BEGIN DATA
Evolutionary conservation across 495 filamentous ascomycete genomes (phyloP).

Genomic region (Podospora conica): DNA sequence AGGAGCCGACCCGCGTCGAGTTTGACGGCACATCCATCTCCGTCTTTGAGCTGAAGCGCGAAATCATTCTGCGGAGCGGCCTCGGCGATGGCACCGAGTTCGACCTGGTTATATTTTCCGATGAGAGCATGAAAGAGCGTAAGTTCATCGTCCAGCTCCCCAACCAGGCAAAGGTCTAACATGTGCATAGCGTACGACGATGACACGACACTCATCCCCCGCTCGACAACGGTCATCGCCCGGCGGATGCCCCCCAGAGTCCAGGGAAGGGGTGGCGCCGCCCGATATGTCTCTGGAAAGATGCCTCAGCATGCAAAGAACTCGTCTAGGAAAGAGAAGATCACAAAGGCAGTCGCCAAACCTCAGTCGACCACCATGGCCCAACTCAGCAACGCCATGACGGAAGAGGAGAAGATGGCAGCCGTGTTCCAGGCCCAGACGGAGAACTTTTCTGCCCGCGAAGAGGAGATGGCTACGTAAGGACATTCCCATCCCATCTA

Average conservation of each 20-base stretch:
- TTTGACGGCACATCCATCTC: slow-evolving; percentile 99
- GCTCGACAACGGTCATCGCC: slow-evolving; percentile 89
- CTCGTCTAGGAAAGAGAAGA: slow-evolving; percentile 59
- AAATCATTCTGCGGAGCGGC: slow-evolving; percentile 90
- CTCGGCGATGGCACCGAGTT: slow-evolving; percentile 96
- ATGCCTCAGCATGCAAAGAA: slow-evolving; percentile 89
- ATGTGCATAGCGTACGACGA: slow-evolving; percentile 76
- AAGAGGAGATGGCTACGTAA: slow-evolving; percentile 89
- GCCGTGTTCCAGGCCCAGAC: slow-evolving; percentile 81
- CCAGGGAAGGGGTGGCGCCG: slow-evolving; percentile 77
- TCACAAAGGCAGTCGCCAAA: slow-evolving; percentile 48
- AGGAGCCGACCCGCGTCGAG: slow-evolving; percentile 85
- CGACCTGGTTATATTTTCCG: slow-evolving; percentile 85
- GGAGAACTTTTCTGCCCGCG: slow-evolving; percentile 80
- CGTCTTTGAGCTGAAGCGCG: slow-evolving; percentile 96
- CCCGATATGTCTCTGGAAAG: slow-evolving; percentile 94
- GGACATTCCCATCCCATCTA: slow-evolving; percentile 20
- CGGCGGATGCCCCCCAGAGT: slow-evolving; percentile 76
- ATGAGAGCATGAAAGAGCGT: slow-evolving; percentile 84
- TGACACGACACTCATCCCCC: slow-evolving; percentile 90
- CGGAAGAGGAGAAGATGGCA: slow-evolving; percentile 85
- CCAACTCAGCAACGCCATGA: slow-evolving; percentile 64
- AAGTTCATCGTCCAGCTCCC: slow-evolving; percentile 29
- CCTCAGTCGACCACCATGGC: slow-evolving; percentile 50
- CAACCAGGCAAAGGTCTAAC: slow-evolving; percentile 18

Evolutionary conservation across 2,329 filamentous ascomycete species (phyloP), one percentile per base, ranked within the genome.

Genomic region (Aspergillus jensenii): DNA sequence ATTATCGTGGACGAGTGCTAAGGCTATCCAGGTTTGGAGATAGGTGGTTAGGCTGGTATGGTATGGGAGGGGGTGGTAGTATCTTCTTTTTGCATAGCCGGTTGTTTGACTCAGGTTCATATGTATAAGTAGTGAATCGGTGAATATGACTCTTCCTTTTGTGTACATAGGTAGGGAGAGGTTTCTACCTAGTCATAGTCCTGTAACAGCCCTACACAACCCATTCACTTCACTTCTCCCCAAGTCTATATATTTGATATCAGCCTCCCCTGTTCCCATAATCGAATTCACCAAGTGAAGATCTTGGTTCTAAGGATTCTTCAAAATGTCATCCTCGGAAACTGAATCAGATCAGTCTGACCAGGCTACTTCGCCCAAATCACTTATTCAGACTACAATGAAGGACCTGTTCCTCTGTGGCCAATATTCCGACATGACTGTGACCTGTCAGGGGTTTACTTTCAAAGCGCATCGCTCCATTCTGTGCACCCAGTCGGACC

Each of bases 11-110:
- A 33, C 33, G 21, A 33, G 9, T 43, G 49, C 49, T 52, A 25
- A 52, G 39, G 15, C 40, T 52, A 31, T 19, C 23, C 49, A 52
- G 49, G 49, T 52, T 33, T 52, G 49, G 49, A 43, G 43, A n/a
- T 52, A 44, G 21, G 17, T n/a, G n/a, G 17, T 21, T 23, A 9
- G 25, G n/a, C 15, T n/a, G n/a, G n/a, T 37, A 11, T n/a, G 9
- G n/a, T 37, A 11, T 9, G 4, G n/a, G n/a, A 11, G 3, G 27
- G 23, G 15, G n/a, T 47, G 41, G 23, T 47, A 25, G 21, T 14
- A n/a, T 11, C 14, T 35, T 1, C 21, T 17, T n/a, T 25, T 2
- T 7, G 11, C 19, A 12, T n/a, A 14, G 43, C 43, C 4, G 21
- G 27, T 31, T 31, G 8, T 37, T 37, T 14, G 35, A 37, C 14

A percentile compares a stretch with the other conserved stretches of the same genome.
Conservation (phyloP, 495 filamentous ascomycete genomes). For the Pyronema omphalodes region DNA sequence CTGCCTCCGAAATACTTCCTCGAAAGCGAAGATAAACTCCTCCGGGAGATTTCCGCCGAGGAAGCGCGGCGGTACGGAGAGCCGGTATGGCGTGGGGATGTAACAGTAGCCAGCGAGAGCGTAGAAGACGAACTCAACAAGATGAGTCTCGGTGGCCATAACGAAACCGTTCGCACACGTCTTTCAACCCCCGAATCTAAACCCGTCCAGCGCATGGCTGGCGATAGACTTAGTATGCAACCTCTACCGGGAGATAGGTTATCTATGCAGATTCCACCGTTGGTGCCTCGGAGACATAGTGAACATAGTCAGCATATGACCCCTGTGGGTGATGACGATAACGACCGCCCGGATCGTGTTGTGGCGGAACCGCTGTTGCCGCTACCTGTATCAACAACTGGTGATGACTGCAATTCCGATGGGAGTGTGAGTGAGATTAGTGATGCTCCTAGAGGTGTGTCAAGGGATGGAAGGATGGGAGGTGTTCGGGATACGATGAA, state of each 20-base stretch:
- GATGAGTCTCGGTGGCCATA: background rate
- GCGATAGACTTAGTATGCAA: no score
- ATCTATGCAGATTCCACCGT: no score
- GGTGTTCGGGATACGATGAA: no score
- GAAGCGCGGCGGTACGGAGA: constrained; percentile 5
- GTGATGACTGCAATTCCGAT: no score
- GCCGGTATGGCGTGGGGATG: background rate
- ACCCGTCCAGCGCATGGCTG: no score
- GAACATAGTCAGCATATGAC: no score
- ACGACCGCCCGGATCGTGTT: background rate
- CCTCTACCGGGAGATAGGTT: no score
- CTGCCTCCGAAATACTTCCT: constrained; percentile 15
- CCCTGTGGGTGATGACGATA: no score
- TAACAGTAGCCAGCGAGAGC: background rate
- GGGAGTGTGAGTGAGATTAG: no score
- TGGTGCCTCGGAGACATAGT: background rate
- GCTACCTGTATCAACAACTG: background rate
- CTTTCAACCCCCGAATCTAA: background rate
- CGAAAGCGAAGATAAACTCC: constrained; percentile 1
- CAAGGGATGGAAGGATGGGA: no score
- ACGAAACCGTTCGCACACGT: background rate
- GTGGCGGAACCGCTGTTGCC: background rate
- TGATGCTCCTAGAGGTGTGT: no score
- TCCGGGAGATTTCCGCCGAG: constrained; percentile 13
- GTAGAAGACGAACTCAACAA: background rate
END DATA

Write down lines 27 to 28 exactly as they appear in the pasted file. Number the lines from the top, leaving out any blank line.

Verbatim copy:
- CCTCAGTCGACCACCATGGC: slow-evolving; percentile 50
- CAACCAGGCAAAGGTCTAAC: slow-evolving; percentile 18